By Herbert Musoke and Joshua Kato
Uganda hardly registers on the international market for cashew nuts, but that could soon change.
Florence Kata, the director of Prime Agro Ltd who have established a nursery bed in partnership with Uganda Cashew nut and Tree Ltd in Zirobwe town council-Luweero in the efforts to promote the growth and production of the nuts in Luwero and central Uganda in general.
She says the main aim is to introduce cashew nut trees as a perennial cash crop in Luwero and the central region by encouraging smallholder cashew nut production and productivity as an additional source of income for the livelihood of farmers.
“With the available evidence about the benefits of cashew nuts, we want to encourage Ugandans to take up the crop with a bigger dream of making this place a one-stop centre for cashew nuts where farmers can learn, acquire quality planting seedlings, market for the harvest and establish a processing plant such that we handle the whole value chain,” she explains.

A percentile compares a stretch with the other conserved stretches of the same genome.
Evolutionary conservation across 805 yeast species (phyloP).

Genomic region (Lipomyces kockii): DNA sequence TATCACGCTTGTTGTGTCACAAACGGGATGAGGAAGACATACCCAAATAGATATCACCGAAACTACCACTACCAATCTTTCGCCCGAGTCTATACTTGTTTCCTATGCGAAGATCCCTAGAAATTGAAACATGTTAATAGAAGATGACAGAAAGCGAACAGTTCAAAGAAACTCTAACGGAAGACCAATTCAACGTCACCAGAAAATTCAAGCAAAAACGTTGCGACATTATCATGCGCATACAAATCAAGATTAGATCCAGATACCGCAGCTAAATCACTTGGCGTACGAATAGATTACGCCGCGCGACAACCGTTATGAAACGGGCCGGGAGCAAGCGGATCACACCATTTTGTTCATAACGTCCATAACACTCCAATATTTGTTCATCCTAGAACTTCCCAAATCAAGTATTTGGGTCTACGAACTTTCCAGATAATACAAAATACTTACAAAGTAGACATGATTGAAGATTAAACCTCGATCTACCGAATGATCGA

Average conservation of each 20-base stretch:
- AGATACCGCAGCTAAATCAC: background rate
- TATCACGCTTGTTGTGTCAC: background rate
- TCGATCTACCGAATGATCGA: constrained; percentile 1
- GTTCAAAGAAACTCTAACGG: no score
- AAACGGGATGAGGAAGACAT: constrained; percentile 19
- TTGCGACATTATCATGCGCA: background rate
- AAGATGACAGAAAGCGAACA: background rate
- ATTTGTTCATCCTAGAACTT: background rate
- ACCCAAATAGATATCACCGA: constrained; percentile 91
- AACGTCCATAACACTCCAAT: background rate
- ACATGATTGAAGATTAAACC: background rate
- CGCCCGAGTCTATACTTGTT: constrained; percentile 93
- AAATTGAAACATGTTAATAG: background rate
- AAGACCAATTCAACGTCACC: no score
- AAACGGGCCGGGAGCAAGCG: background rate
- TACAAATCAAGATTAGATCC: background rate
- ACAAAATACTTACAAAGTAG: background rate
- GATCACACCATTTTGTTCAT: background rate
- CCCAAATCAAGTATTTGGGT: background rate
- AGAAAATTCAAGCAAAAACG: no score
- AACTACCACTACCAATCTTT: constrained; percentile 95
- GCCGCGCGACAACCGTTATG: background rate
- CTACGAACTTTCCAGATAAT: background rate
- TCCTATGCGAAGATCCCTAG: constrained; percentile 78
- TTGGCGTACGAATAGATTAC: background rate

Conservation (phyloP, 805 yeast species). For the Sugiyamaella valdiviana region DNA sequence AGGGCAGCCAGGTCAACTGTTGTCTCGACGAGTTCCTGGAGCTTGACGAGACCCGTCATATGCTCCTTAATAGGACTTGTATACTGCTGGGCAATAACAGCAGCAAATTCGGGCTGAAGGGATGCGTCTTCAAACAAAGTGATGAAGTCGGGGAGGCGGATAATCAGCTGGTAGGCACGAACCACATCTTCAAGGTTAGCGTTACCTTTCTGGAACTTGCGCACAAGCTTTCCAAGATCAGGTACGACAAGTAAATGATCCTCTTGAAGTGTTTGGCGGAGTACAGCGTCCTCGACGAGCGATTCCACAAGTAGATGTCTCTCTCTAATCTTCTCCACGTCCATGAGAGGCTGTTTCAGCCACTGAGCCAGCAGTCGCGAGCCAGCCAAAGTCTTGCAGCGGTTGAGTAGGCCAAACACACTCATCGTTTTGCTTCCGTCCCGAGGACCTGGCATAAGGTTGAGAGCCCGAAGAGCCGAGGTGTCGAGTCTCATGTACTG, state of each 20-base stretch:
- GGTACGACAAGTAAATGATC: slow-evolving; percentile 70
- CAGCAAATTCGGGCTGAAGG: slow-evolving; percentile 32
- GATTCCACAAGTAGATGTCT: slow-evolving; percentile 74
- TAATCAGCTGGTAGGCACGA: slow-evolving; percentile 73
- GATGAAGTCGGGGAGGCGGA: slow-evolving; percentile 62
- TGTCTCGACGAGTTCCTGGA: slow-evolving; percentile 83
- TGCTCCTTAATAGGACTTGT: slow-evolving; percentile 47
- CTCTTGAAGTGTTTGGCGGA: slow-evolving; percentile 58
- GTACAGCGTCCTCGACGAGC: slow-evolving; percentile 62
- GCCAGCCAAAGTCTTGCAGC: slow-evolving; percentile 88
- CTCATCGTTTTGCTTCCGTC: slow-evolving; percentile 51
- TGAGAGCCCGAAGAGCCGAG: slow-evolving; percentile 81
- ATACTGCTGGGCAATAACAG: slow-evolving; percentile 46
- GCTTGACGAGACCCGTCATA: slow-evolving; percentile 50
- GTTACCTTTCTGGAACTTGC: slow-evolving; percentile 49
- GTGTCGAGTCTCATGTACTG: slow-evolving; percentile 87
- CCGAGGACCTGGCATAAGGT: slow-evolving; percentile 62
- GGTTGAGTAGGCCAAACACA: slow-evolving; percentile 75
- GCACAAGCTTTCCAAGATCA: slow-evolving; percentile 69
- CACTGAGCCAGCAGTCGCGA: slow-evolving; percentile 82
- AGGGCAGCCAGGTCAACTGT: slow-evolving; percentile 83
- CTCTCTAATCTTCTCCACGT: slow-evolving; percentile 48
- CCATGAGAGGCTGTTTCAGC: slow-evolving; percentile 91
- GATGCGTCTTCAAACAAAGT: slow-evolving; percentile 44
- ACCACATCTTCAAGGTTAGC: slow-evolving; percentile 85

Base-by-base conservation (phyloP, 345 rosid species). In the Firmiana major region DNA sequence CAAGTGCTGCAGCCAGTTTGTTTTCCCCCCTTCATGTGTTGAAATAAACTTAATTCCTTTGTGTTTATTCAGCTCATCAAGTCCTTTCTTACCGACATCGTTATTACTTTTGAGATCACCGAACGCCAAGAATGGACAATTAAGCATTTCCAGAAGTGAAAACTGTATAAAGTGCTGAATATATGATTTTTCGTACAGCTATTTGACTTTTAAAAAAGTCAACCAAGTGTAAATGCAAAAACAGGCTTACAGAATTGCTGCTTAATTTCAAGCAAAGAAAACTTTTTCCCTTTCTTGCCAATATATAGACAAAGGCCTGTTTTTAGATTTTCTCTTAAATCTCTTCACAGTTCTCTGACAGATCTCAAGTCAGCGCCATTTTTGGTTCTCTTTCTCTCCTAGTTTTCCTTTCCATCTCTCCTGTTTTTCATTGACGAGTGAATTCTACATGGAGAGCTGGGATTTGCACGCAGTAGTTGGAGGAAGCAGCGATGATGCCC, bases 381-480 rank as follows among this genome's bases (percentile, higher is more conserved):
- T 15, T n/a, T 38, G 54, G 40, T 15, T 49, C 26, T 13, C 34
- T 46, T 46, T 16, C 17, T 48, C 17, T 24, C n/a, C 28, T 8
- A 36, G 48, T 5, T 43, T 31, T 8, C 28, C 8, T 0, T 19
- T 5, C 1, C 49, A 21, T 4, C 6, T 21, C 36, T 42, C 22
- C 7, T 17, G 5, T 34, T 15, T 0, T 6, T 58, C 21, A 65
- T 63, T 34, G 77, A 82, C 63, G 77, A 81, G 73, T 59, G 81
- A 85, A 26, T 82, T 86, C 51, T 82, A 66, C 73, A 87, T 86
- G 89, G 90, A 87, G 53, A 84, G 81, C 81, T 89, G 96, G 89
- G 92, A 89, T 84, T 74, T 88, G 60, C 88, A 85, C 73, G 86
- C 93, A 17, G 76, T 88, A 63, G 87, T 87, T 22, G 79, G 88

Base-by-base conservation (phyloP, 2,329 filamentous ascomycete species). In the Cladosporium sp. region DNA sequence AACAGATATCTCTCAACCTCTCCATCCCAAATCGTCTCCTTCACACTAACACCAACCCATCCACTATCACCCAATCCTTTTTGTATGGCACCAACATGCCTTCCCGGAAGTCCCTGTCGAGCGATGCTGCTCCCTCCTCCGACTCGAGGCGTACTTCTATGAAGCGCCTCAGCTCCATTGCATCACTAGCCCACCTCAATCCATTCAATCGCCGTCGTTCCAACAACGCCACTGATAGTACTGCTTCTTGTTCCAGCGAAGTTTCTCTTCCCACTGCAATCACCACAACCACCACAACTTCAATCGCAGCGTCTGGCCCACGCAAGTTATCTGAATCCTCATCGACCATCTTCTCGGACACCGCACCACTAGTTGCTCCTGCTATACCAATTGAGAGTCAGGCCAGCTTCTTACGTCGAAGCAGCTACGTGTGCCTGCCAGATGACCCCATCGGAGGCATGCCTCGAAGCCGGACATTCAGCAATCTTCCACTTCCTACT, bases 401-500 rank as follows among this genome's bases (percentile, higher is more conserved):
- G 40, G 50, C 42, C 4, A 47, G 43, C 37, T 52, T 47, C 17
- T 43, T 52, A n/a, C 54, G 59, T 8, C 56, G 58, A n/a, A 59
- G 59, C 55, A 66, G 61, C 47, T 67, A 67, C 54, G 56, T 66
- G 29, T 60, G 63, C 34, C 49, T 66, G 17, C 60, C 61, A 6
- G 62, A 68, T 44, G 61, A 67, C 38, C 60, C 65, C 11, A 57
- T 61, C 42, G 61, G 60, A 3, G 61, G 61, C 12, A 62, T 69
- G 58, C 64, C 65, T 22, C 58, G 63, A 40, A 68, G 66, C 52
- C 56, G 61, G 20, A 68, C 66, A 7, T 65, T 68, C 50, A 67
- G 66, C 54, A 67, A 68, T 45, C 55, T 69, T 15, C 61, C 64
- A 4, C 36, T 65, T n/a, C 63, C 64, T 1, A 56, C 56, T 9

The crop was first introduced in Uganda in the 1970s by traders. However, due to the political instabilities at the time and the fact that the crop needs special care during the early period, the trees diedout.
It was reintroduced in the early 2000s by NARO and has since been grown by a few farmers.
“This crop is very profitable to the extent that in Tanzania for one to trade in cashew nuts must obtain the buying licence from the Cashew Nut board of Tanzania, a dispatch notes from any corporate union among other requirements. So, we intend to promote its growth in Uganda such that we can also benefit from its revenue,” Patrick Joseph Okilan, an expert with National Agricultural Research Organisation (NARO) says.
According to Tridge, a global source hub on food and agriculture, Vietnam led in the export of cashew nuts both fresh and dried in 2020 at US$2.3b accounting for 65% followed by India in second position fetching US$408m (11%), Netherlands $271m (8%), Germany US$201m (6%) and Brazil US$74m (2%).
In Africa, Ivory Coast was the world’s largest producer with 793,000 metric tonnes in 2019 and Vietnam was ranked third as it produced 283,000 tonnes. Overall, the estimated world cashew nuts requirement is 12 million tonnes but just about four million tonnes is produced, leaving a deficit of eight million tonnes.